Date Posted: 5/1/18


Why I love it


What’s not to love about this campaign? It’s a beautifully simple idea executed extraordinarily well.

I first saw this awareness campaign at Emergence Creative Festival earlier this year presented by Jose Miguel Sokoloff, and it has stuck with me ever since.

Increasing road traffic in many major Chinese cities is leading to the increase of crashes and fatalities and major injuries. More drivers are ignoring traffic signs simply so they can keep moving through the traffic. But, ignoring the road rules has a human cost.

By evidencing that human cost literally as human traffic signs, the campaign has managed to raise the awareness of the need to follow road rules and the unintentional consequences if not.

If this campaign stopped there, I would be happy. But, I think the real genius in this campaign is that it is in essence a road safety message delivered by a foreign car brand - Buick.

Now we are seeing more brands taking on cause related campaigns. Perhaps the challenge is doing it in such a way that is genuine and sympathetic with the cause and not gratuitously linked to the brand. That’s understated and respectful of the cause and the individuals concerned. This one has done that, in spades.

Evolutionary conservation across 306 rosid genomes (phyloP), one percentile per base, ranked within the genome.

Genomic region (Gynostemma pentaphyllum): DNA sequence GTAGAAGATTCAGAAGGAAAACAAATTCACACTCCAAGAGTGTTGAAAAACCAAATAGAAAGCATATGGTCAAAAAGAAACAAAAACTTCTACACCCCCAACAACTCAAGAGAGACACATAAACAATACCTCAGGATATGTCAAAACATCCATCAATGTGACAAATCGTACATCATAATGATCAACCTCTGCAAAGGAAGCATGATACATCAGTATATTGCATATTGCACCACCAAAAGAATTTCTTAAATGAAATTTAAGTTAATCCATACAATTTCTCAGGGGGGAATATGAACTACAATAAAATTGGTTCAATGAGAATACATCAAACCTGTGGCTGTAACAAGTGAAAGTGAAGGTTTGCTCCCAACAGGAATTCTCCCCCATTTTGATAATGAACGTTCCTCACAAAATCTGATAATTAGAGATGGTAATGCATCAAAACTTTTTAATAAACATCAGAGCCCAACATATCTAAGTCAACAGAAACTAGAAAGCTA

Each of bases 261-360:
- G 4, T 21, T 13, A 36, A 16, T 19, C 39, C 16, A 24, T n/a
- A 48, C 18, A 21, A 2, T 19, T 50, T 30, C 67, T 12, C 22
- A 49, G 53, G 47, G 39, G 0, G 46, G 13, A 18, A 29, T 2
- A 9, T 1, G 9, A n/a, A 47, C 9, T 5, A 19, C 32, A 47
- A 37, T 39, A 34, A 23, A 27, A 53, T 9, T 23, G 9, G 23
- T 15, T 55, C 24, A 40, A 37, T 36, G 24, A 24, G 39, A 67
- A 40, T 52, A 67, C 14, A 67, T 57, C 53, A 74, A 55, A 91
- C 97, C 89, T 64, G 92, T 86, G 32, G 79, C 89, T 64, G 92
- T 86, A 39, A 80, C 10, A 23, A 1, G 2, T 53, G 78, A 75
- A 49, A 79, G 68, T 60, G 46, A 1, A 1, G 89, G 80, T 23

Human Traffic Sign Poster

If it ran today


Well, it’s less than a couple of years old, so I don’t imagine anything would change if this campaign was running today in China - in fact it might still be as far as I know. In reality, that’s a true indicator of the strength of the campaign. It will be current for years to come.

I liken it in many ways to the ‘sponge’ anti-smoking demonstration campaign. This campaign was first developed by John Bevans back in 1979 and has run (although in slightly different form) recently. It continues to perform well across a number of metrics even after 37 years.

Human Traffic Sign Poster

In conclusion


This awareness campaign reminded me that there is a place for genuine, honest communications and there is room (in fact a need) for brands to engage in positive social impact.

For me though, there are many more examples of brands taking on a cause in a far less genuine and not authentic ways. And in my opinion, consumers are highly suspicious of brands linking themselves to causes.

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Written By: Tony Scampoli

A guy who believes a lot in respect and in multiple supplier collaborations.

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